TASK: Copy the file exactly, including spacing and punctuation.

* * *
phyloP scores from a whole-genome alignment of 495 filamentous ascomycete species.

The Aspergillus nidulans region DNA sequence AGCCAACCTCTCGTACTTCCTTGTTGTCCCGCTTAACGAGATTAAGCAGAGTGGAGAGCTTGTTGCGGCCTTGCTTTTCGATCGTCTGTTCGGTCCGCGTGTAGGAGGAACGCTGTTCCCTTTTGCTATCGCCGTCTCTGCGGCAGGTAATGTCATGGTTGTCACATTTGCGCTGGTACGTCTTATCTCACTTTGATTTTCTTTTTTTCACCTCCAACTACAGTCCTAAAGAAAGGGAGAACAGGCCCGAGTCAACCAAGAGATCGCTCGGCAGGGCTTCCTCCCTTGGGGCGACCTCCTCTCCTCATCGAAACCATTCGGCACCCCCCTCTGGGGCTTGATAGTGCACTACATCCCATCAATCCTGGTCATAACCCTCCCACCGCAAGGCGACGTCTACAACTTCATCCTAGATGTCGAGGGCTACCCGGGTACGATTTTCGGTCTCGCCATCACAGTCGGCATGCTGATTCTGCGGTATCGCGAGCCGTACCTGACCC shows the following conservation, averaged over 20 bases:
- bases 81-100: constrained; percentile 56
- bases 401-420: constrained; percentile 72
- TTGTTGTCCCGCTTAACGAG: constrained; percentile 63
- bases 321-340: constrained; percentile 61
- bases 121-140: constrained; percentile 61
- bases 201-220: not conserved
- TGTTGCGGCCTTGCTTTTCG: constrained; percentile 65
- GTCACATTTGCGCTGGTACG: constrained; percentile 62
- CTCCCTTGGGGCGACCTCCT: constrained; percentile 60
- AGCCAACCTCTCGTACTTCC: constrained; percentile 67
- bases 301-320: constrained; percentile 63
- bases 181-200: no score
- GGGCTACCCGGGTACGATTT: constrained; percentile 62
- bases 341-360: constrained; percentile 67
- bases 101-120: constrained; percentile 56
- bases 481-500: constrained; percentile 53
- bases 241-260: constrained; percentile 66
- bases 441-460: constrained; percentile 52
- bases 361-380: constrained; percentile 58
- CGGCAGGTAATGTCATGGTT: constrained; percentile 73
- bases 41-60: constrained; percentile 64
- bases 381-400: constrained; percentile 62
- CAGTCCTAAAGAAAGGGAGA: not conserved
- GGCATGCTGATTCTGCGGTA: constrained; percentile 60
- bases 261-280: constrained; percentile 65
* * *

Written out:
phyloP scores from a whole-genome alignment of 495 filamentous ascomycete species.

The Aspergillus nidulans region DNA sequence AGCCAACCTCTCGTACTTCCTTGTTGTCCCGCTTAACGAGATTAAGCAGAGTGGAGAGCTTGTTGCGGCCTTGCTTTTCGATCGTCTGTTCGGTCCGCGTGTAGGAGGAACGCTGTTCCCTTTTGCTATCGCCGTCTCTGCGGCAGGTAATGTCATGGTTGTCACATTTGCGCTGGTACGTCTTATCTCACTTTGATTTTCTTTTTTTCACCTCCAACTACAGTCCTAAAGAAAGGGAGAACAGGCCCGAGTCAACCAAGAGATCGCTCGGCAGGGCTTCCTCCCTTGGGGCGACCTCCTCTCCTCATCGAAACCATTCGGCACCCCCCTCTGGGGCTTGATAGTGCACTACATCCCATCAATCCTGGTCATAACCCTCCCACCGCAAGGCGACGTCTACAACTTCATCCTAGATGTCGAGGGCTACCCGGGTACGATTTTCGGTCTCGCCATCACAGTCGGCATGCTGATTCTGCGGTATCGCGAGCCGTACCTGACCC shows the following conservation, averaged over 20 bases:
- bases 81-100: constrained; percentile 56
- bases 401-420: constrained; percentile 72
- TTGTTGTCCCGCTTAACGAG: constrained; percentile 63
- bases 321-340: constrained; percentile 61
- bases 121-140: constrained; percentile 61
- bases 201-220: not conserved
- TGTTGCGGCCTTGCTTTTCG: constrained; percentile 65
- GTCACATTTGCGCTGGTACG: constrained; percentile 62
- CTCCCTTGGGGCGACCTCCT: constrained; percentile 60
- AGCCAACCTCTCGTACTTCC: constrained; percentile 67
- bases 301-320: constrained; percentile 63
- bases 181-200: no score
- GGGCTACCCGGGTACGATTT: constrained; percentile 62
- bases 341-360: constrained; percentile 67
- bases 101-120: constrained; percentile 56
- bases 481-500: constrained; percentile 53
- bases 241-260: constrained; percentile 66
- bases 441-460: constrained; percentile 52
- bases 361-380: constrained; percentile 58
- CGGCAGGTAATGTCATGGTT: constrained; percentile 73
- bases 41-60: constrained; percentile 64
- bases 381-400: constrained; percentile 62
- CAGTCCTAAAGAAAGGGAGA: not conserved
- GGCATGCTGATTCTGCGGTA: constrained; percentile 60
- bases 261-280: constrained; percentile 65